The Government’s advisor on climate change, Professor Ross Garnaut, has called in  his final report for the allocation over a period of several  years of  up to $2.5 billion of the annual revenues that would be generated by the recommended $26 per tonne carbon price to research, development,  demonstration and commercialization of new low-emissions technologies.


Professor Garnaut said that the central policy instrument to encourage the use of established low-emissions technologies and to discover and to apply new technologies is carbon pricing.


However, he noted that the carbon price alone will not lead to adequate investment in research, development and commercialisation of new technologies, because the private investor can capture only part of the benefits.


“Fiscal incentives can bridge the gap between benefits to the whole of society and benefits to the individual investor in innovation. Part of the carbon pricing revenues—on the plateau of expenditure between about five and ten or twelve years from the commencement of carbon pricing, about $2.5 billion per year of the Australian revenue—can be used productively for this purpose.”


Professor Garnaut allocated a chapter of his three-part report to Australia’s performance as an 'innovation nation’ in the field of low-emissions technologies, highlighting the achievements in a number of areas including solar technologies, where the University of New South Wales School of Photovoltaic and Renewable Energy  Engineering has generated world-leading experts and technologies that have been behind the formation of the world’s largest solar photovoltaic companies.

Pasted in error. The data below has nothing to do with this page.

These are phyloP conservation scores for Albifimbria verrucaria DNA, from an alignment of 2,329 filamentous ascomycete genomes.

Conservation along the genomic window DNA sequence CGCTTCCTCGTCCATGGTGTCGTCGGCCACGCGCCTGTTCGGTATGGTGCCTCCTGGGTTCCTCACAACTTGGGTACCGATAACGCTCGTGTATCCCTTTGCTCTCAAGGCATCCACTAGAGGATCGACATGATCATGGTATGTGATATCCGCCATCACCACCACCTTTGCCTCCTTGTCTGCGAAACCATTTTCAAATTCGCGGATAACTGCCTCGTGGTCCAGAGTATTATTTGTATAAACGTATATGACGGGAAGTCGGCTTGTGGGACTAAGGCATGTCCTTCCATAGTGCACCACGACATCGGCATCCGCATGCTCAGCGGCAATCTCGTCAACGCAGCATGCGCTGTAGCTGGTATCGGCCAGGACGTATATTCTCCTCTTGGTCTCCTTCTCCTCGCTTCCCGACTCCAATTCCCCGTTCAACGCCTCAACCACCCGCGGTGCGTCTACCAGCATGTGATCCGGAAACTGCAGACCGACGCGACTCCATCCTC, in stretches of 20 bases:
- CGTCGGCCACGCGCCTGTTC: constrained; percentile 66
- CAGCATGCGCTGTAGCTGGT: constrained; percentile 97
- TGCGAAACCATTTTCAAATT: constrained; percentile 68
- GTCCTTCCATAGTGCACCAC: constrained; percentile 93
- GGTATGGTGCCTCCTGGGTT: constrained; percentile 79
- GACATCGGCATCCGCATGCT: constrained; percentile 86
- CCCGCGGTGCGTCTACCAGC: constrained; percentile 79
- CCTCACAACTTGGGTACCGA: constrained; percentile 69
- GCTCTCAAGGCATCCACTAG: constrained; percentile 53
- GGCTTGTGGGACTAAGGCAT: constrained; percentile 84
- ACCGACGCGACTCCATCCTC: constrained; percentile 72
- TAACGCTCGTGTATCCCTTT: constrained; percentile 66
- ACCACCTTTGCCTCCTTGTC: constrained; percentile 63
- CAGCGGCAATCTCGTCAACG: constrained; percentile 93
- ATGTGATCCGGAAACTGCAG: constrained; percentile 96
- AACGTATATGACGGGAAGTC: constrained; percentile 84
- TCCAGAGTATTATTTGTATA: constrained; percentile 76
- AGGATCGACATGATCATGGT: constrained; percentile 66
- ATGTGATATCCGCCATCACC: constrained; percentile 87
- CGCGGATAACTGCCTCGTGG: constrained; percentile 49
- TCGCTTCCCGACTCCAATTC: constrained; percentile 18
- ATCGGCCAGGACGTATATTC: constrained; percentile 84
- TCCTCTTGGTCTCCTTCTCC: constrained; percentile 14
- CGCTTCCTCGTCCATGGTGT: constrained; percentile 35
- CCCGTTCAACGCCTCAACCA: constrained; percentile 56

Professor Garnaut concluded that support for innovation should extend from basic research and development to the demonstration and commercialisation of new technologies.


“The basic research will be conducted mainly but not only through public institutions. It requires decisions on allocations of expenditure according to assessments of Australia’s comparative advantage in research capabilities, and national interest in successful outcomes. At the commercialisation end of innovation, allocations are best guided by private priorities backed by private commitments of funds, in the form of matching grants or other benefits from government.”


Professor Garnaut’s final report, The Garnaut Review 2011: Australia in the Global Response to Climate Change, is available here